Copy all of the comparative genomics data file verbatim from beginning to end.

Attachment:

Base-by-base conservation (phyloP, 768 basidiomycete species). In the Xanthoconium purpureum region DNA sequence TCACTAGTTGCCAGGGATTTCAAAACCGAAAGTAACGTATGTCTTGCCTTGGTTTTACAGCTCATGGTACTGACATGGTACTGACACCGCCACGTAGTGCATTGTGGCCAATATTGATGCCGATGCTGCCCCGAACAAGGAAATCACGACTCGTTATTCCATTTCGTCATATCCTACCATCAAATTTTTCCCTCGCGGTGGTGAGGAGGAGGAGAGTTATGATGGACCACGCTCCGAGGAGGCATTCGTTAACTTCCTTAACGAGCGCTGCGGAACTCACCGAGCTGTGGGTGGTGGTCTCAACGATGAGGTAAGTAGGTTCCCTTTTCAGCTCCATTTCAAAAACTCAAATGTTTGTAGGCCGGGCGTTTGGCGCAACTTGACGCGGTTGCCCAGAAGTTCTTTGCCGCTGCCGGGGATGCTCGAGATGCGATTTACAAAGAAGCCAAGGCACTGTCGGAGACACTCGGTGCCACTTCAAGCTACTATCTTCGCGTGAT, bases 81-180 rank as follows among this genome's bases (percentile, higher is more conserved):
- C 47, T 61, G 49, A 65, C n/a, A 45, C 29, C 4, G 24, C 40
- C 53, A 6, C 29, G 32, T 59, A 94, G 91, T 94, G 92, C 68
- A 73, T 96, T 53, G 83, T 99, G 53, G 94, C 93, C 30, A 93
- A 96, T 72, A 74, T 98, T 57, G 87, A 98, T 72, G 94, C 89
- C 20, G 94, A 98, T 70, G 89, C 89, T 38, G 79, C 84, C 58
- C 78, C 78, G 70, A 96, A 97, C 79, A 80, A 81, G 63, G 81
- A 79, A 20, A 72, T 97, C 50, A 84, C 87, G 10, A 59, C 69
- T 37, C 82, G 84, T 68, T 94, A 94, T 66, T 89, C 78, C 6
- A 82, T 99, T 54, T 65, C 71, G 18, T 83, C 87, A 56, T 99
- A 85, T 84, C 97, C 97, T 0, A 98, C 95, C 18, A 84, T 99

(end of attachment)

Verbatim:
Base-by-base conservation (phyloP, 768 basidiomycete species). In the Xanthoconium purpureum region DNA sequence TCACTAGTTGCCAGGGATTTCAAAACCGAAAGTAACGTATGTCTTGCCTTGGTTTTACAGCTCATGGTACTGACATGGTACTGACACCGCCACGTAGTGCATTGTGGCCAATATTGATGCCGATGCTGCCCCGAACAAGGAAATCACGACTCGTTATTCCATTTCGTCATATCCTACCATCAAATTTTTCCCTCGCGGTGGTGAGGAGGAGGAGAGTTATGATGGACCACGCTCCGAGGAGGCATTCGTTAACTTCCTTAACGAGCGCTGCGGAACTCACCGAGCTGTGGGTGGTGGTCTCAACGATGAGGTAAGTAGGTTCCCTTTTCAGCTCCATTTCAAAAACTCAAATGTTTGTAGGCCGGGCGTTTGGCGCAACTTGACGCGGTTGCCCAGAAGTTCTTTGCCGCTGCCGGGGATGCTCGAGATGCGATTTACAAAGAAGCCAAGGCACTGTCGGAGACACTCGGTGCCACTTCAAGCTACTATCTTCGCGTGAT, bases 81-180 rank as follows among this genome's bases (percentile, higher is more conserved):
- C 47, T 61, G 49, A 65, C n/a, A 45, C 29, C 4, G 24, C 40
- C 53, A 6, C 29, G 32, T 59, A 94, G 91, T 94, G 92, C 68
- A 73, T 96, T 53, G 83, T 99, G 53, G 94, C 93, C 30, A 93
- A 96, T 72, A 74, T 98, T 57, G 87, A 98, T 72, G 94, C 89
- C 20, G 94, A 98, T 70, G 89, C 89, T 38, G 79, C 84, C 58
- C 78, C 78, G 70, A 96, A 97, C 79, A 80, A 81, G 63, G 81
- A 79, A 20, A 72, T 97, C 50, A 84, C 87, G 10, A 59, C 69
- T 37, C 82, G 84, T 68, T 94, A 94, T 66, T 89, C 78, C 6
- A 82, T 99, T 54, T 65, C 71, G 18, T 83, C 87, A 56, T 99
- A 85, T 84, C 97, C 97, T 0, A 98, C 95, C 18, A 84, T 99